March 12, 2014

James T. Coffey - Suicide in Marshall, Saline Co., MO

MARSHALL—REPUBLICAN, VOL. IX. MARSHALL. SALINE COUNTY, MISSOURI. JUNE 3. 1900. NO. 13.

SUICIDE IN HIS CELL.

James Coffey, a Farmer, Hangs Himself While
Confined in the City Jail. Insanity
the Cause.

Fatalities have become most frequent happenings about Marshall in the past few weeks.  Suicide and other manner of death follow so fast upon the tread of each other that they occasion little talk and less excitement. The last sensational happening of this nature, occurred Tuesday morning, an inmate of the city jail ending his life by hanging himself.

James Coffey was the suicide. He was formerly a farmer living about 4 1/2 miles northeast of Marshall, one-half mile west of Capt. Elliott's farm.  Since his family moved to Missouri from Tennessee, he had been regarded as an honest, sober and hard working man, though rather peculiar in his ways.  During the night of Wednesday, May 31st, he left his home, and was found on the Miami road near Fairville, wandering about next day, his mind seriously affected. Mr. Matt Hall, who happened along, observed his condition and brought him to Marshall, where he was turned over to the custody of the sheriff. 

Coffey seemed to return to his reason some what, and his trial before the Probate court led to the opinion that he would soon regain his mind completely. He was therefore ordered held in charge for a few days, when if recovery followed he was to be released and allowed to return home.  As the county had no suitable place for his confinement, the city officers took him to the jail quarters of the city hall, where in the day time he was allowed the freedom of the corridor. 

The prisoner, who in his ravings, imagined himself pursued by a threatening mob, was visited on Monday afternoon by his wife, who brought him a pie wrapped in a tea towel.  Monday night and Tuesday morning his actions evidenced a more violent insanity. At 9:30 Tuesday morning, keeper of the jail, Brice, when accompanying a lady visitor to his cell, discovered Coffey hanging from the upper birth of his cell, his body suspended by means of the tea-towel tied around his neck and attached to the lattice work of the birth. 

Assistance was at once called, little Charley Herndon cutting the cloth by which he hung, but the insane man was lifeless. The upper birth is only about five feet from the floor, and Coffey, in order to accomplish his death, had thrown his feet from under him allowing the weight of his body to produce a choking death.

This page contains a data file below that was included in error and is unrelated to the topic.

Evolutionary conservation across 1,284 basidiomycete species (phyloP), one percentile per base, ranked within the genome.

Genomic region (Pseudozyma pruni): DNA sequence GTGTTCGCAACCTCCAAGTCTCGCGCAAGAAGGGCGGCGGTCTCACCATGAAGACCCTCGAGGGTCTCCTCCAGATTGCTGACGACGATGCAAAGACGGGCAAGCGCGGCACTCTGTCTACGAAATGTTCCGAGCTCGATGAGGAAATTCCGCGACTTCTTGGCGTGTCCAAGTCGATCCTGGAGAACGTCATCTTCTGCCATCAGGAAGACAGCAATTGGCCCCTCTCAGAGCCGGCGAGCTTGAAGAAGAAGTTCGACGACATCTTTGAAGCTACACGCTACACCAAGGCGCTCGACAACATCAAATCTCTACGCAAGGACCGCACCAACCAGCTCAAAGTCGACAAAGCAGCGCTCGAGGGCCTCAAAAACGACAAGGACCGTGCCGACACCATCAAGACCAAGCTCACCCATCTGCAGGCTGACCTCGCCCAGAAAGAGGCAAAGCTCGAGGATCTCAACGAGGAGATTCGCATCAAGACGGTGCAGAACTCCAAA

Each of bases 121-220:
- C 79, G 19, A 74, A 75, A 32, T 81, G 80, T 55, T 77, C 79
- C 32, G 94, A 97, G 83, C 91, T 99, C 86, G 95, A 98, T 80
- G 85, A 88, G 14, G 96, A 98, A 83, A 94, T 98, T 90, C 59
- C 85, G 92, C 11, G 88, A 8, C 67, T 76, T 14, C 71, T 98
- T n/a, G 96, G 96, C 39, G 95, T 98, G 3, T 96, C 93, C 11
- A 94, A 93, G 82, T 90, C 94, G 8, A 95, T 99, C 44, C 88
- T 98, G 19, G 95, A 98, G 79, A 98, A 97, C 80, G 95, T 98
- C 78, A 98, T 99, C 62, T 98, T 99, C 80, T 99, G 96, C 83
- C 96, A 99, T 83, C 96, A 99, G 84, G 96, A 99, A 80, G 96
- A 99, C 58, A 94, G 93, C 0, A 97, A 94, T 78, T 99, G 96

The coroner was notified and summoned a jury at once which returned a verdict that the deceased came to his death by "hanging himself with a towel," signed by Jno. Cunningham, foreman; J. R. Plynu, W. D. Black, A. J. Graves, M. T.  Campbell and N. F. Randolph.

His body was removed to the undertaking rooms and thence to his home on the farm, the burial taking place Wednesday at Shiloh. He was a heavy, rather tall, well built man, aged about forty-five years, with sandy hair, beard and mustache. He leaves a wife and four children who mourn deeply the loss of a father not responsible for this act of suicide in his demented condition.


Note: This was James T. Coffey who was born c1852 in Tennessee. His wife was Sarah E. Moore Coffey, born c1861 in Missouri. They appeared in the 1900 Marshall Twp., Saline Co., MO census. Their children then (all born in MO) were Grover C., born c1885; Hattie, born c1887; Joseph, born c1889; James Q., born c1875 in KY and a lodger, John Davison, age 29, born in MO. James was enumerated as James P., age 48, born in TN. Sarah was enumerated as head of household, likely meaning that James was already known to be incapacitated to some degree.

Who were the parents of James?


Sources:

United States Census, 1900," index and images,  FamilySearch  (https://familysearch.org/pal:/MM9.1.1/M3D6-R5P : accessed 10 Mar 2014), James P Coffee in household of Sarah E Coffey, Marshall Township (excl. Marshall city, incl. Missouri Valley College), Saline, Missouri, United States; citing sheet , family 290, NARA microfilm publication T623, FHL microfilm 1240902

Library of Congress (http://tinyurl.com/kjulmmm)

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